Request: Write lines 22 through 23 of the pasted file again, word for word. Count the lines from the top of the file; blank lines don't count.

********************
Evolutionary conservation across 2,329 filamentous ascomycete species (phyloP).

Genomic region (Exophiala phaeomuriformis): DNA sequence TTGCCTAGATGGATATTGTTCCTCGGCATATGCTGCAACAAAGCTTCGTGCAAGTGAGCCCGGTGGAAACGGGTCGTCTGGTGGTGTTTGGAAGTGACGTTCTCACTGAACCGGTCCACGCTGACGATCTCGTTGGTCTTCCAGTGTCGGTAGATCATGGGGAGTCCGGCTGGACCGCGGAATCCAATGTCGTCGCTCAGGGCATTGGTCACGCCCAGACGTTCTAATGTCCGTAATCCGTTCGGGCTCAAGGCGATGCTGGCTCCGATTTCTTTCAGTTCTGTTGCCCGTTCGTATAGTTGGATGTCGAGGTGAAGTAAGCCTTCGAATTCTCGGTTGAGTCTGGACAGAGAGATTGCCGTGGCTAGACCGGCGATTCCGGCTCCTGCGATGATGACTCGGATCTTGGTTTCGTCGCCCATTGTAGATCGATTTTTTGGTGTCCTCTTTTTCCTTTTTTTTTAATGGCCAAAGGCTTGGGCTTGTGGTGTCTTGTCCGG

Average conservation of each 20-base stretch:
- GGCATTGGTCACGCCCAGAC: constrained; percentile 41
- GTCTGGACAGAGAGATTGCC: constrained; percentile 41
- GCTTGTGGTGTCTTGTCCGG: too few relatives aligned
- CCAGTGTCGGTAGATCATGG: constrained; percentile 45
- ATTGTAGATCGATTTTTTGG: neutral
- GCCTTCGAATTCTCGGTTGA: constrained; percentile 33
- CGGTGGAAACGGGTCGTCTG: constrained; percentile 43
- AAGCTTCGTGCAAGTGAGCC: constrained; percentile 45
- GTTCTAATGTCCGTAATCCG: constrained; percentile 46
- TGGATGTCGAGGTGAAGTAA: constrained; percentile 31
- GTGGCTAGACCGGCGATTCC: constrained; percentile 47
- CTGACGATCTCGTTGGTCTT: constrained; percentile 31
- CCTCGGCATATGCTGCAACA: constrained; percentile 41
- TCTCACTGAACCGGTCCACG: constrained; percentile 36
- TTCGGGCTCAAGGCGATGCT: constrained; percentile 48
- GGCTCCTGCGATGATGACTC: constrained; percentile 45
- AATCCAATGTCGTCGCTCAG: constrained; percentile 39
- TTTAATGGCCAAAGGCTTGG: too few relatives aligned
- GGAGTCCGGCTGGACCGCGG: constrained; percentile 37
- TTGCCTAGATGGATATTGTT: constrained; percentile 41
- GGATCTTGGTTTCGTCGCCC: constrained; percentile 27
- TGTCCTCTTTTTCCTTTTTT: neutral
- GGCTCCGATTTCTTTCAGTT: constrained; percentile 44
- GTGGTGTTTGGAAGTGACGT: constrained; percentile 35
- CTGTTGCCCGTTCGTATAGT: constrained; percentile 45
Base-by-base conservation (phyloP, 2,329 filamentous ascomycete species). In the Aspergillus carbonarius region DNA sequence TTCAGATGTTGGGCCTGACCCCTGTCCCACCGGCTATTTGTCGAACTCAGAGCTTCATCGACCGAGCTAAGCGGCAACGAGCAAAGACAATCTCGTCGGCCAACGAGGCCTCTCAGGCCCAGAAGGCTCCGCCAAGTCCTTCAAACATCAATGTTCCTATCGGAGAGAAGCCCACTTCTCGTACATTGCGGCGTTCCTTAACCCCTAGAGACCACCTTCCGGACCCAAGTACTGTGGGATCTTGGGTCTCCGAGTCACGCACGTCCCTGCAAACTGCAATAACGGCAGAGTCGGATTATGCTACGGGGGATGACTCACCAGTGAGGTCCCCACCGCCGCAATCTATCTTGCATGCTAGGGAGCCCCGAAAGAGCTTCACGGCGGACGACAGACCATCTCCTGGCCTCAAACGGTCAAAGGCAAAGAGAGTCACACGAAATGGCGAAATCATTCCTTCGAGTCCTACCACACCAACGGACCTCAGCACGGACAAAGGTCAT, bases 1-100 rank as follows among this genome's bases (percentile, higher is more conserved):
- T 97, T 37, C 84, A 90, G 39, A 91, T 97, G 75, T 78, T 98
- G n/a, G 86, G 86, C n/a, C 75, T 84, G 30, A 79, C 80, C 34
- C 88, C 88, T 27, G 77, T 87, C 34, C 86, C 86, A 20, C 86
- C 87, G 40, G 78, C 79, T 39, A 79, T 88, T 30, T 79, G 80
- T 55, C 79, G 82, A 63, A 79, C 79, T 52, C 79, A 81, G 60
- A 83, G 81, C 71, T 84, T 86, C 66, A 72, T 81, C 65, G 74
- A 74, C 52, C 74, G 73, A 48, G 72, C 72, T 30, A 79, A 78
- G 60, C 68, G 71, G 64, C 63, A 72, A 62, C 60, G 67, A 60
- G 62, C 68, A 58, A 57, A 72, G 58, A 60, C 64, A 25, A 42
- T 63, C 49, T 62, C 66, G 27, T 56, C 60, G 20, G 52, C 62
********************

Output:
- GGAGTCCGGCTGGACCGCGG: constrained; percentile 37
- TTGCCTAGATGGATATTGTT: constrained; percentile 41